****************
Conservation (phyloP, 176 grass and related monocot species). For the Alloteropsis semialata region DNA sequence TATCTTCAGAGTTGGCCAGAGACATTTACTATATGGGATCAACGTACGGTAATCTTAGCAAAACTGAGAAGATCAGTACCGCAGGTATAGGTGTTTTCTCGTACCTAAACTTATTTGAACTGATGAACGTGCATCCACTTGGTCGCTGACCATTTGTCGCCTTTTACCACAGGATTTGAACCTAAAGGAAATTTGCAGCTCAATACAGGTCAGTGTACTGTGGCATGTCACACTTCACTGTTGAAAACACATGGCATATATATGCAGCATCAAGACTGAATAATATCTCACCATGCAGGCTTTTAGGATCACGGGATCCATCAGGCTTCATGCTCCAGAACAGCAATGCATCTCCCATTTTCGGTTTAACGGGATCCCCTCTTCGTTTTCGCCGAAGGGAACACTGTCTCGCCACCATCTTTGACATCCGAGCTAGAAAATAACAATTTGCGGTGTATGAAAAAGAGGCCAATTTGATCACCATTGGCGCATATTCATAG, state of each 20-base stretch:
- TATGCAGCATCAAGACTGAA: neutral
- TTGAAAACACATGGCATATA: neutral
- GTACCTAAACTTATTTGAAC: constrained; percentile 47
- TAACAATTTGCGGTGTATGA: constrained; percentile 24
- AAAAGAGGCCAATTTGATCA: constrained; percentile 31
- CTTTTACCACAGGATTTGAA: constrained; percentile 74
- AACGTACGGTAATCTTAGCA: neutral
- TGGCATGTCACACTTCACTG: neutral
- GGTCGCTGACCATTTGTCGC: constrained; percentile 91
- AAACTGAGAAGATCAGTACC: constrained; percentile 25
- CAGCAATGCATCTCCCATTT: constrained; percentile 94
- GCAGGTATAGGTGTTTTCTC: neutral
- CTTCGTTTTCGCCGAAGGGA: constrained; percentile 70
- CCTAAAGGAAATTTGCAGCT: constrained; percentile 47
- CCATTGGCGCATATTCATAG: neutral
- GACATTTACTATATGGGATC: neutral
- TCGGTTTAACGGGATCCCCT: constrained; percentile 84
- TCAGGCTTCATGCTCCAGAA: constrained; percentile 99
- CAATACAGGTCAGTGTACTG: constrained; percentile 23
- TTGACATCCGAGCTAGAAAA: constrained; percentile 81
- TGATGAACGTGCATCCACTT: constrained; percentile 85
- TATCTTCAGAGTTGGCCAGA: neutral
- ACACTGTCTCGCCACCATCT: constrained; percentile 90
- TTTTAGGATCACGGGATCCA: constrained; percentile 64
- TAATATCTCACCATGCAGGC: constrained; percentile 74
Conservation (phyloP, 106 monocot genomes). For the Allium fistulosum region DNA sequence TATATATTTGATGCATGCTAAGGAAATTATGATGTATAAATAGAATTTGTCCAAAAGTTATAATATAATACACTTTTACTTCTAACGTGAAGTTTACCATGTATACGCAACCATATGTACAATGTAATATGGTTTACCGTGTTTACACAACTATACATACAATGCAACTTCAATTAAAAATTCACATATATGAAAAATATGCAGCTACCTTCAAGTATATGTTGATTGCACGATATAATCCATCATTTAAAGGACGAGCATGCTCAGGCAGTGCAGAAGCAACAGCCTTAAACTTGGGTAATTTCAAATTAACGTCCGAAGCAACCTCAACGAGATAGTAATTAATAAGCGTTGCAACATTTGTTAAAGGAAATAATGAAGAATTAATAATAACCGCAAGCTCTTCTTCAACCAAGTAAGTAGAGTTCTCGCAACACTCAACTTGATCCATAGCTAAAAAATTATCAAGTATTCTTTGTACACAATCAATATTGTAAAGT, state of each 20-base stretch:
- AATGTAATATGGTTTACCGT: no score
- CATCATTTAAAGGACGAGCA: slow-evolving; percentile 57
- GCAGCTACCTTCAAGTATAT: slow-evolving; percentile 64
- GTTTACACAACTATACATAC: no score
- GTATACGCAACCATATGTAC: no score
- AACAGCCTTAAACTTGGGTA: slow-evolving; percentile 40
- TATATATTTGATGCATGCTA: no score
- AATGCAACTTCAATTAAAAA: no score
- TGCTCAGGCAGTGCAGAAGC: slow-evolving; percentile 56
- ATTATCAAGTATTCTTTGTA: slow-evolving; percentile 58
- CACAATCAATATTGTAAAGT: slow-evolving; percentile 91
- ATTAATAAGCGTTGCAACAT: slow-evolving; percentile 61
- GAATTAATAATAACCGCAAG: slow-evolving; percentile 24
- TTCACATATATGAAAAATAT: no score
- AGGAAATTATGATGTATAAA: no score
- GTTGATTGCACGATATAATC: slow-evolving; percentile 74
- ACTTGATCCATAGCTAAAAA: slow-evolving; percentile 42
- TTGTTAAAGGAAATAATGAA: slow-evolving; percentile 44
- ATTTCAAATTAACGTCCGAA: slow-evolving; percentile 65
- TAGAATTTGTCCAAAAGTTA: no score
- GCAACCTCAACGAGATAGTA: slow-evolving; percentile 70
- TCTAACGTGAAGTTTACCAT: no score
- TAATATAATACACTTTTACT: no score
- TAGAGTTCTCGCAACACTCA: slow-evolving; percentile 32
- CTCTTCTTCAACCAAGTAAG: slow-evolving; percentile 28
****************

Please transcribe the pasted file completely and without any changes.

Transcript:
Conservation (phyloP, 176 grass and related monocot species). For the Alloteropsis semialata region DNA sequence TATCTTCAGAGTTGGCCAGAGACATTTACTATATGGGATCAACGTACGGTAATCTTAGCAAAACTGAGAAGATCAGTACCGCAGGTATAGGTGTTTTCTCGTACCTAAACTTATTTGAACTGATGAACGTGCATCCACTTGGTCGCTGACCATTTGTCGCCTTTTACCACAGGATTTGAACCTAAAGGAAATTTGCAGCTCAATACAGGTCAGTGTACTGTGGCATGTCACACTTCACTGTTGAAAACACATGGCATATATATGCAGCATCAAGACTGAATAATATCTCACCATGCAGGCTTTTAGGATCACGGGATCCATCAGGCTTCATGCTCCAGAACAGCAATGCATCTCCCATTTTCGGTTTAACGGGATCCCCTCTTCGTTTTCGCCGAAGGGAACACTGTCTCGCCACCATCTTTGACATCCGAGCTAGAAAATAACAATTTGCGGTGTATGAAAAAGAGGCCAATTTGATCACCATTGGCGCATATTCATAG, state of each 20-base stretch:
- TATGCAGCATCAAGACTGAA: neutral
- TTGAAAACACATGGCATATA: neutral
- GTACCTAAACTTATTTGAAC: constrained; percentile 47
- TAACAATTTGCGGTGTATGA: constrained; percentile 24
- AAAAGAGGCCAATTTGATCA: constrained; percentile 31
- CTTTTACCACAGGATTTGAA: constrained; percentile 74
- AACGTACGGTAATCTTAGCA: neutral
- TGGCATGTCACACTTCACTG: neutral
- GGTCGCTGACCATTTGTCGC: constrained; percentile 91
- AAACTGAGAAGATCAGTACC: constrained; percentile 25
- CAGCAATGCATCTCCCATTT: constrained; percentile 94
- GCAGGTATAGGTGTTTTCTC: neutral
- CTTCGTTTTCGCCGAAGGGA: constrained; percentile 70
- CCTAAAGGAAATTTGCAGCT: constrained; percentile 47
- CCATTGGCGCATATTCATAG: neutral
- GACATTTACTATATGGGATC: neutral
- TCGGTTTAACGGGATCCCCT: constrained; percentile 84
- TCAGGCTTCATGCTCCAGAA: constrained; percentile 99
- CAATACAGGTCAGTGTACTG: constrained; percentile 23
- TTGACATCCGAGCTAGAAAA: constrained; percentile 81
- TGATGAACGTGCATCCACTT: constrained; percentile 85
- TATCTTCAGAGTTGGCCAGA: neutral
- ACACTGTCTCGCCACCATCT: constrained; percentile 90
- TTTTAGGATCACGGGATCCA: constrained; percentile 64
- TAATATCTCACCATGCAGGC: constrained; percentile 74
Conservation (phyloP, 106 monocot genomes). For the Allium fistulosum region DNA sequence TATATATTTGATGCATGCTAAGGAAATTATGATGTATAAATAGAATTTGTCCAAAAGTTATAATATAATACACTTTTACTTCTAACGTGAAGTTTACCATGTATACGCAACCATATGTACAATGTAATATGGTTTACCGTGTTTACACAACTATACATACAATGCAACTTCAATTAAAAATTCACATATATGAAAAATATGCAGCTACCTTCAAGTATATGTTGATTGCACGATATAATCCATCATTTAAAGGACGAGCATGCTCAGGCAGTGCAGAAGCAACAGCCTTAAACTTGGGTAATTTCAAATTAACGTCCGAAGCAACCTCAACGAGATAGTAATTAATAAGCGTTGCAACATTTGTTAAAGGAAATAATGAAGAATTAATAATAACCGCAAGCTCTTCTTCAACCAAGTAAGTAGAGTTCTCGCAACACTCAACTTGATCCATAGCTAAAAAATTATCAAGTATTCTTTGTACACAATCAATATTGTAAAGT, state of each 20-base stretch:
- AATGTAATATGGTTTACCGT: no score
- CATCATTTAAAGGACGAGCA: slow-evolving; percentile 57
- GCAGCTACCTTCAAGTATAT: slow-evolving; percentile 64
- GTTTACACAACTATACATAC: no score
- GTATACGCAACCATATGTAC: no score
- AACAGCCTTAAACTTGGGTA: slow-evolving; percentile 40
- TATATATTTGATGCATGCTA: no score
- AATGCAACTTCAATTAAAAA: no score
- TGCTCAGGCAGTGCAGAAGC: slow-evolving; percentile 56
- ATTATCAAGTATTCTTTGTA: slow-evolving; percentile 58
- CACAATCAATATTGTAAAGT: slow-evolving; percentile 91
- ATTAATAAGCGTTGCAACAT: slow-evolving; percentile 61
- GAATTAATAATAACCGCAAG: slow-evolving; percentile 24
- TTCACATATATGAAAAATAT: no score
- AGGAAATTATGATGTATAAA: no score
- GTTGATTGCACGATATAATC: slow-evolving; percentile 74
- ACTTGATCCATAGCTAAAAA: slow-evolving; percentile 42
- TTGTTAAAGGAAATAATGAA: slow-evolving; percentile 44
- ATTTCAAATTAACGTCCGAA: slow-evolving; percentile 65
- TAGAATTTGTCCAAAAGTTA: no score
- GCAACCTCAACGAGATAGTA: slow-evolving; percentile 70
- TCTAACGTGAAGTTTACCAT: no score
- TAATATAATACACTTTTACT: no score
- TAGAGTTCTCGCAACACTCA: slow-evolving; percentile 32
- CTCTTCTTCAACCAAGTAAG: slow-evolving; percentile 28